I really do think that books should be read at the right time and in the right order to fully appreciate them, and you should read an author on his own merit not in comparison to another. But George Hart has soldiering in his blood, and once in Africa the urge to serve again is strong. Historical novels stand or fall on two qualities: story-telling and historical veracity. At a time when racism and prejudice are r Bullied at school for his suspiciously dark skin and lack of a father, Hart soon learns to fight -- and win. But aside from those minor quibbles the major ones are that the hero is unbelievable, and certainly in too many places. As a young man Hart joins the Dragoons with a promise of an inheritance from his unknown father shoule he fulfil certain conditions.
The story is good , if I have to criticise the book it would be in the glossing over of some periods of his life, e. Jacket has light edge wear with minor tears and chipping. He puts in a lot of background information but writes it very simply so it's very easy to follow and understand. Historically I've no problems with it, he knows his stuff really well, but this is not the writing of an heir to George MacDonald Fras This was a real disappointment. Hardback Zulu Hart Bullied at school for his suspiciously dark skin and lack of a father, Hart soon learns to fight -- and win. Hardcover spine ends and upper leading corners are lightly bumped.
They include: The Homicidal Earl: The Life of Lord Cardigan 1997 , a critically-acclaimed biography of the man who led the Charge of the Light Brigade; The Indian Mutiny:1857 2002 , shortlisted for the Westminster Medal for Military Literature; Zulu: The Heroism and Tragedy of the Zulu War of 1879 2004 , a Waterstone's Military History Book of the Year; and the bestselling Victoria's Wars: The Rise of Empire 2006. He also seemed to do little actual fighting which left me wondering whether or not was particularily brave or merely lucky. But George Hart has soldiering in his blood, and once in Africa the urge to serve again is strong. It s not that simple. It is an easy read and certainly held my attention enough that I look forward to starting the second book about George Hart as he starts another adventure; this time in Afghanistan in 1879. Wrapper has light edge-wear with couple of nicks to corners. Fine condition in a nearly fine dustwrapper.
A brilliant standalone adventure based on detailed research, this is a thrilling novel of suspense and a fascinating new twist on the Jack the Ripper story. Bullied at school for his suspiciously dark skin and lack of a father, Hart soon learns to fight and win. Bastard - He doesn't know his father, only that he's a pillar of the Establishment. However, it really should be subtitled, 'Part 1' because the story in the book ends in mid air. The main character, George Hart, was poorly fleshed out. A secret that one takes to the grave in Victorian England.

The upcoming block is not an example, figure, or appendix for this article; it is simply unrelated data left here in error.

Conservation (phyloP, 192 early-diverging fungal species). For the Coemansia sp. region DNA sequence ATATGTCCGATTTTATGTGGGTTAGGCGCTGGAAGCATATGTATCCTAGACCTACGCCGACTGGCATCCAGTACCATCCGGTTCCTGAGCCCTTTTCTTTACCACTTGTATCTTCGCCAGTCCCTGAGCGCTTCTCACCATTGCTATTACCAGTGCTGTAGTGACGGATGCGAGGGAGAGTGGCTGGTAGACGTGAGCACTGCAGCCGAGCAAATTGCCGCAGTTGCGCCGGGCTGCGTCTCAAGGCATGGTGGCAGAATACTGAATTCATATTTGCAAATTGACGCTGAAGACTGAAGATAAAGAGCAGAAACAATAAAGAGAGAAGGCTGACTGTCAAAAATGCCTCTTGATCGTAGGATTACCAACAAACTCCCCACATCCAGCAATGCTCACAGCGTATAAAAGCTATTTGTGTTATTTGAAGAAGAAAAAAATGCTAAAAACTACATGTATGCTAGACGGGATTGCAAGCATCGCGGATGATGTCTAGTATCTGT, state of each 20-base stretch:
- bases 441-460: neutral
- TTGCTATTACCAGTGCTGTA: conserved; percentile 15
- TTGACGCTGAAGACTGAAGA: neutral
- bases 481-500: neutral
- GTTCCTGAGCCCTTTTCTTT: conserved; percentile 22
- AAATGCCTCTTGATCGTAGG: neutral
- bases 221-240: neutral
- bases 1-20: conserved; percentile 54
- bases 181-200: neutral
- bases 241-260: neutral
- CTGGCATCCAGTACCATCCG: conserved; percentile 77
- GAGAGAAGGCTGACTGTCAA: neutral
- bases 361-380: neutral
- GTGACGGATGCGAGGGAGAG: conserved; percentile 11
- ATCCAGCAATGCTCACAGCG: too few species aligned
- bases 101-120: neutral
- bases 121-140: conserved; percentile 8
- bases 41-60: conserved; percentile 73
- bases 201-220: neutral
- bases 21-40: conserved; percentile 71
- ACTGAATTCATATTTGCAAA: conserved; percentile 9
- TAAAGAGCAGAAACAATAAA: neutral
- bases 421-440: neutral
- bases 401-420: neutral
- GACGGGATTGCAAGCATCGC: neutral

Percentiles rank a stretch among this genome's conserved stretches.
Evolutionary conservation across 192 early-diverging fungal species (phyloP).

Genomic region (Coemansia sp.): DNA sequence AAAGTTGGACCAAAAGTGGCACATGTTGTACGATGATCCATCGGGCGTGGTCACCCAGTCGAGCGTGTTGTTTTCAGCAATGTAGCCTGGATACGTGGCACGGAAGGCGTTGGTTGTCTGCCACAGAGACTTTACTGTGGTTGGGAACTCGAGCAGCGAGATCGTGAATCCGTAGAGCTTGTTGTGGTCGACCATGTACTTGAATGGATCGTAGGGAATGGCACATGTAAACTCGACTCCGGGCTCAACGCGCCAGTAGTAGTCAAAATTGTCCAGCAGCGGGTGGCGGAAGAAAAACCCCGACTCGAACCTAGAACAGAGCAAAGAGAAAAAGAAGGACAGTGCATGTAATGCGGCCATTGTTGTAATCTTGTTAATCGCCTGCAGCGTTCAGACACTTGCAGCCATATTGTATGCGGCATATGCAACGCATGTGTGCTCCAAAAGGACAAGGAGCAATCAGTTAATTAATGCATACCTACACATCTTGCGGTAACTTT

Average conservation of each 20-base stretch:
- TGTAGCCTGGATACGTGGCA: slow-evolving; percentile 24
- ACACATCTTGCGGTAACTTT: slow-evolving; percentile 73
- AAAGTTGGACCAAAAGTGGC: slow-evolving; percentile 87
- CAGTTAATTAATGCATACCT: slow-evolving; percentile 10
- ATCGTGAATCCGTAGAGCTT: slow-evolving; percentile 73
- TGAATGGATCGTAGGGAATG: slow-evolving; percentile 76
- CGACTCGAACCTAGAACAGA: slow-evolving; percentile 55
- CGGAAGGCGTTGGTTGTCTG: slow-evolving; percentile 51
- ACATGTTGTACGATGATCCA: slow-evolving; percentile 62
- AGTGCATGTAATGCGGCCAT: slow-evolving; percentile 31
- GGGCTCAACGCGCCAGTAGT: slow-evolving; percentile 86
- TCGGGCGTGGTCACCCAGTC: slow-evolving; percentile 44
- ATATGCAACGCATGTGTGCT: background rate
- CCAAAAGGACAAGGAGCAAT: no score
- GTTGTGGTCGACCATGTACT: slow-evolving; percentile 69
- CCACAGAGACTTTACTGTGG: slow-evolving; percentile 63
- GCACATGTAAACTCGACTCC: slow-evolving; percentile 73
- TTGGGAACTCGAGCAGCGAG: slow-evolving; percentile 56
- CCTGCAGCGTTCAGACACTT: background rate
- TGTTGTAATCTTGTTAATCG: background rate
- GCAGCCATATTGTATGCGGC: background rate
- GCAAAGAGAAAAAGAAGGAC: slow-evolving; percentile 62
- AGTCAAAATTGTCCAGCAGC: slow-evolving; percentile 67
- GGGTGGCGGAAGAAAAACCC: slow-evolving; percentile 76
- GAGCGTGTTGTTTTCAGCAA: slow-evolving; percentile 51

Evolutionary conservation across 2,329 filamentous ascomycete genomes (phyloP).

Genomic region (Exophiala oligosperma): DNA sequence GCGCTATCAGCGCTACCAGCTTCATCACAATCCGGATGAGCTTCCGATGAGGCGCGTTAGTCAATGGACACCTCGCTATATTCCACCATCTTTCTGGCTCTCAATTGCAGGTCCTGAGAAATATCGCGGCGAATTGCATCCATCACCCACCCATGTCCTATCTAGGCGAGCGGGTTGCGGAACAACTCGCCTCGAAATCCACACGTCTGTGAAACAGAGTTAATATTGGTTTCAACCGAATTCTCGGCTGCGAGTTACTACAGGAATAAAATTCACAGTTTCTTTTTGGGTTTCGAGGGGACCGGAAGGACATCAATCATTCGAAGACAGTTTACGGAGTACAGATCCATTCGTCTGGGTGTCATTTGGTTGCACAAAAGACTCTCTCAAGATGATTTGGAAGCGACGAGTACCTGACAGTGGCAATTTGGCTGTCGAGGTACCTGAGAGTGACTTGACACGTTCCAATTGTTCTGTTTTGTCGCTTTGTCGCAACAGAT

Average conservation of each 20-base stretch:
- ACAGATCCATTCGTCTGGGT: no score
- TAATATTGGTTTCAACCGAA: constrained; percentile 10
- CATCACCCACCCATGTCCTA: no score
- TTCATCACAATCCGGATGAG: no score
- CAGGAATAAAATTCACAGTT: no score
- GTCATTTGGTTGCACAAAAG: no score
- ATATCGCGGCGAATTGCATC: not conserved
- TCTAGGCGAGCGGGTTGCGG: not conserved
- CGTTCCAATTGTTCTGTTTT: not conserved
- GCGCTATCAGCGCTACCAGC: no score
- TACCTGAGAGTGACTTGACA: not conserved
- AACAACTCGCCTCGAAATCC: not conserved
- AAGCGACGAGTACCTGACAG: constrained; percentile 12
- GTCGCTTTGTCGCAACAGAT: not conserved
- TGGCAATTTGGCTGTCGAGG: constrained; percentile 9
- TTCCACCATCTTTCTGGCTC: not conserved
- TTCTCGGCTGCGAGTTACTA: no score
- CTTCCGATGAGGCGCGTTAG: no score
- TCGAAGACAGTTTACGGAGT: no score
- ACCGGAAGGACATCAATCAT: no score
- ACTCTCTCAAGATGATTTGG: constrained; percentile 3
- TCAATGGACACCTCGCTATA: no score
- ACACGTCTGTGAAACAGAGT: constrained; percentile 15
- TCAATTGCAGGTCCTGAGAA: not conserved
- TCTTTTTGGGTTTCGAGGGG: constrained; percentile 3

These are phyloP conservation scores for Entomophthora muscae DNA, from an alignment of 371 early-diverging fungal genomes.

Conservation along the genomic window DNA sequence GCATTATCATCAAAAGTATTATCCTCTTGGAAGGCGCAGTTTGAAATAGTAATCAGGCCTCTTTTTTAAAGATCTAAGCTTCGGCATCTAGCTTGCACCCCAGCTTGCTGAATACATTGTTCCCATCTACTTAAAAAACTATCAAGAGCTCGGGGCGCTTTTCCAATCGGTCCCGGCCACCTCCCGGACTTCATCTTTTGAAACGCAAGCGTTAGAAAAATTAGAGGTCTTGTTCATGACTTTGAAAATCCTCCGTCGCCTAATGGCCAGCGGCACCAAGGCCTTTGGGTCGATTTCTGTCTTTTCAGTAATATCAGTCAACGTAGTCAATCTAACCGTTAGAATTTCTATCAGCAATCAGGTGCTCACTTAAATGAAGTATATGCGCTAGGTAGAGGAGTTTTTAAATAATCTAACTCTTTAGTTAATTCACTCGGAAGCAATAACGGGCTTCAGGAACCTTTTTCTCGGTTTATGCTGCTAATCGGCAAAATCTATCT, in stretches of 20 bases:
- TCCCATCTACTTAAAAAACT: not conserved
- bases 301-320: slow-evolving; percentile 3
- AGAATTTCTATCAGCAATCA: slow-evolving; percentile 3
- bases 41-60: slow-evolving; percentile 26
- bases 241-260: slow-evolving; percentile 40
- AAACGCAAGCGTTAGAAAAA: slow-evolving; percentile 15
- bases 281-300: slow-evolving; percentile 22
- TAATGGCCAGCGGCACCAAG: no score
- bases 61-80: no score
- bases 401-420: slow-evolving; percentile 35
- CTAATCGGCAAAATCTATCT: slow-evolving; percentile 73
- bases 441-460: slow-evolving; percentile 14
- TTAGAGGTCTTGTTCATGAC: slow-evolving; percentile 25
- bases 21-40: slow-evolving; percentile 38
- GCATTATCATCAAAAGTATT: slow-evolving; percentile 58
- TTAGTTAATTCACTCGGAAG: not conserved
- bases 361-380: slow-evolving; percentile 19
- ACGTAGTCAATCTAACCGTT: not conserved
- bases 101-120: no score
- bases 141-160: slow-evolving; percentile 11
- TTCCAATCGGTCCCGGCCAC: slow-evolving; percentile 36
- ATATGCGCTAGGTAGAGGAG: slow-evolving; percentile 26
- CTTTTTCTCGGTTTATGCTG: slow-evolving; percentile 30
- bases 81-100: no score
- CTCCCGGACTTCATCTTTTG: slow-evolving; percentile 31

His beloved mother is half Irish, half Zulu. I tried to read this book twice - the first time managing only 20 pages, the second 200. As you might expect, the military details are all down pat and it makes for an almost convincing read. Small ink mark at bottom of blank page. Saul David, however, crosses that bridge highly competently.
The book deals square on with cruelty, racism, bigotry and elitism that were rife in the British army. At a time when racism and prejudice are rife in Victorian society, Hart struggles to come to terms with his identity. He intends to do his best to do so. His sister also made quite a name for herself. He has presented and appeared in a number of programmes, including Zulu: The True Story, , The Greatest Knight 2008 and Bullets, Boots and Bandages: How to really win at war 2012. This is said to be the first in a series about Hart and as such it was an intersting introduction but for me it was not overly convincing.
At a time when racism and prejudice are rife in Victorian society, Hart struggles to come to terms with his identity. At a time when racism and prejudice are rife in Victorian society, Hart struggles to come to terms with his identity. A secret that one takes to the grave in Victorian England. Then, he is also the grandson of a Zulu chief's daughter. Story rattles along quite nicely, and I found myself drawn into the world being described. Edges and pages clean and bright. .
Hart witnesses a massacre, and returns to to be debriefed by the himself. Hart must make a choice -- and fight for his life. Red cloth boards, black title to spine. Hardcover in very good condition. Despite the author trying to be mysterious it is all too obvious that is what he has done. But George Hart has soldiering in his blood, and once in Africa the urge to serve again is strong. On the whole I enjoyed the author's writing style and found it an interesting introduction to both Hart and the Zulu conflict but I must also admit that I am yet to be convinced of this series overall quality.